The chapter presents a theoretical framework that deals with the basic question of how networks and industries coevolve. We draw upon the structural and relational perspectives of networks to theorize about changes occurring in interfirm networks over time and the coevolutionary linkage of these changes to the industry life cycle. We further extend the widely accepted industry life cycle model by claiming that industry-specific evolutionary patterns impact the structure of the network’s relations, which in turn lead to diversification in the sources of innovation and to variation in the patterns of industrial evolution.

Details

Understanding the Relationship Between Networks and Technology, Creativity and Innovation
Type: Book
ISBN: 978-1-78190-489-3

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Article
Publication date: 11 June 2021

Ahmad Y. Bashir, Noreen Moloney, Musaab E. Elzain, Isabelle Delaunois, Ali Sheikhi, Patrick O'Donnell, Colum P. Dunne, Brendan D. Kelly and Gautam Gulati

This study aims to review international literature systematically to estimate the prevalence of homelessness among incarcerated persons at the time of imprisonment and the…

Abstract

Purpose

This study aims to review international literature systematically to estimate the prevalence of homelessness among incarcerated persons at the time of imprisonment and the time of discharge.

Design/methodology/approach

A systematic review methodology was used to identify quantitative observational studies that looked at the prevalence of homelessness at the time of imprisonment, or up to 30 days prior to that point (initial homelessness), and at the time of discharge from prisons. Studies reported in English from inception to 11 September 2019 were searched for using eight databases (PsycInfo, Medline, Embase, CINAHL, PsycArticles, Scopus, Web of Science and the Campbell Collaboration), in addition to grey literature. Studies were screened independently by three researchers. Results of studies meeting inclusion criteria were meta-analysed using a random effects model to generate pooled prevalence data.

Findings

A total of 18 out of 2,131 studies met the inclusion criteria. All studies originated from the USA, Canada, UK, Ireland or Australia. The estimated prevalence of initial homelessness was 23.41% and at time of discharge was 29.94%. Substantial heterogeneity was observed among studies.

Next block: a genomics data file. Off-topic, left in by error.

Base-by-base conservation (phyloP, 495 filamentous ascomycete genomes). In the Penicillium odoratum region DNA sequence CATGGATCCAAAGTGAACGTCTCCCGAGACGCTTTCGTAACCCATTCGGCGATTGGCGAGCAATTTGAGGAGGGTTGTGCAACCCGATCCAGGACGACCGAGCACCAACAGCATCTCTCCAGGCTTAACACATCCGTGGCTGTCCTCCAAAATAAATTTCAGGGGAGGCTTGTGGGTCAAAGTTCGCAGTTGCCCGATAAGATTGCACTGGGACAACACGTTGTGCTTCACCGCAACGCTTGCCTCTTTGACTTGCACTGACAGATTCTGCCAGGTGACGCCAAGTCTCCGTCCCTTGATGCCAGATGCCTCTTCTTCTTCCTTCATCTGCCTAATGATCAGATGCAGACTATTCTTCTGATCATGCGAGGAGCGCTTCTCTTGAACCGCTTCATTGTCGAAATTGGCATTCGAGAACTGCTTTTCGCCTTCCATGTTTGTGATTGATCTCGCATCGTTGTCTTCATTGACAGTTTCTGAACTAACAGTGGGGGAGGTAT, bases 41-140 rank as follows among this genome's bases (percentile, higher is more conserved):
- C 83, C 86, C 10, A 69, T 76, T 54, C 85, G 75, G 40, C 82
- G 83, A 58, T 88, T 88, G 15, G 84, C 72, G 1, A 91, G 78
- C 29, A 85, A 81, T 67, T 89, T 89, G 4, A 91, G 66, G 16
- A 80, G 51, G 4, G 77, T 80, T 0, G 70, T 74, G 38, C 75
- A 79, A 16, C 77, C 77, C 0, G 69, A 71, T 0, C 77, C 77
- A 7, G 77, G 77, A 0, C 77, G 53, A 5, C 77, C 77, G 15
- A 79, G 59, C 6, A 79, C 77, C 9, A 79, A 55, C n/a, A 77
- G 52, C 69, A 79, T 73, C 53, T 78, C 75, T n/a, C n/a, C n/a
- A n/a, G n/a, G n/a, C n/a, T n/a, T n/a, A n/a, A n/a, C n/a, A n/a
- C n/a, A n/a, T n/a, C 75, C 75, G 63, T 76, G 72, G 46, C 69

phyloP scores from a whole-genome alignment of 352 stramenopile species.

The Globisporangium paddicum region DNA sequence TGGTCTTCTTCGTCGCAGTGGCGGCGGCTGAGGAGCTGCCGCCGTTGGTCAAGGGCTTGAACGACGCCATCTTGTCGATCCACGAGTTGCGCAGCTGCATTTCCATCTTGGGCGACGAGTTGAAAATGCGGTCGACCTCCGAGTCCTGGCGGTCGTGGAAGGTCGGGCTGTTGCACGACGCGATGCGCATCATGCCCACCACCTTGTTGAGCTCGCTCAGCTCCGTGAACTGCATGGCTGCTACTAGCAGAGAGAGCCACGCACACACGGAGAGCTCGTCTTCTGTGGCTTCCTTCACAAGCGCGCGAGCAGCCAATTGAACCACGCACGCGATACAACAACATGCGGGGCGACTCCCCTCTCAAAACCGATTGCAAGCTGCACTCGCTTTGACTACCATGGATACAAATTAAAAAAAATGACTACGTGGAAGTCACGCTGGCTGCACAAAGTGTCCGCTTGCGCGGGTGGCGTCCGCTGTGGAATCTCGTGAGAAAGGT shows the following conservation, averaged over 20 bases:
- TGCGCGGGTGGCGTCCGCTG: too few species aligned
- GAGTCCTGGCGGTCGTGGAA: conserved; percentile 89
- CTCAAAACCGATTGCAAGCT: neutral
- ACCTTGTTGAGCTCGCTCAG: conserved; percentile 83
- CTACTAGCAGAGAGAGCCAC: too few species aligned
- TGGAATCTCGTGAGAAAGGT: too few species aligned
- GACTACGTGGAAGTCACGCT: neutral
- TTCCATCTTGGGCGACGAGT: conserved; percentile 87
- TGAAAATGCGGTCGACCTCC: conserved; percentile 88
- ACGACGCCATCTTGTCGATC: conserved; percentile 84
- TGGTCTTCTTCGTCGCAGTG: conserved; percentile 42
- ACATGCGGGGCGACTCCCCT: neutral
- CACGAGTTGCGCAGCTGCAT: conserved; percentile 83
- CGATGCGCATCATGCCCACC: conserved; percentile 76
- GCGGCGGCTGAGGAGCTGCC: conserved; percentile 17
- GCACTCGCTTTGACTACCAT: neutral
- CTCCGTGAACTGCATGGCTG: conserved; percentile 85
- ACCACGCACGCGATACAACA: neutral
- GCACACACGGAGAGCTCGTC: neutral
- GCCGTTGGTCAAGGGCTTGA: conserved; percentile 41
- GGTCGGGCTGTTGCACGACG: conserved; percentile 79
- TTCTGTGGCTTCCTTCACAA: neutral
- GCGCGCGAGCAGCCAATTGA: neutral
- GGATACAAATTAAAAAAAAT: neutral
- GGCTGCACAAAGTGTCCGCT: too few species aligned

Originality/value

People in prisons are over twenty times more likely to be homeless than those in the general population. This is likely attributable to a range of health and social factors. Studies in this analysis suggest higher rates of homelessness in minority populations and among those with mental illnesses and neurodevelopmental disorders. While there was significant heterogeneity among studies, the results highlight the global burden of this issue and a clear necessity for targeted interventions to address homelessness in this population.

Details

International Journal of Prisoner Health, vol. ahead-of-print no. ahead-of-print
Type: Research Article
ISSN: 1744-9200

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Article
Publication date: 11 March 2004

Tao Gao

This paper delves into the mechanism of the contingency framework for foreign entry mode decisions and identifies two essential tasks that jointly determine the outcome of…

Abstract

This paper delves into the mechanism of the contingency framework for foreign entry mode decisions and identifies two essential tasks that jointly determine the outcome of the entry mode decision. It then recognizes a critical weakness in previous research pertaining to the comparison of entry modes along a key decision criterion, the degree of control. Existing studies generally treat equity involvement as the only source of entrant control, while largely ignoring non‐equity sources of control (i.e., bargaining power and trust). Non‐equity sources of control, when underutilized, amount to missed opportunities, increased resource commitments, and heightened risk exposures in foreign markets. Drawing from a pluralism perspective in transaction and relationship governance, the author presents a more integrative method for the ranking of entry modes along the degree of control. The central message is that companies entering foreign markets should make an earnest effort to identify trust and bargaining power situations and fully utilize their control potential in making entry mode decisions.

Details

Multinational Business Review, vol. 12 no. 1
Type: Research Article
ISSN: 1525-383X

Keywords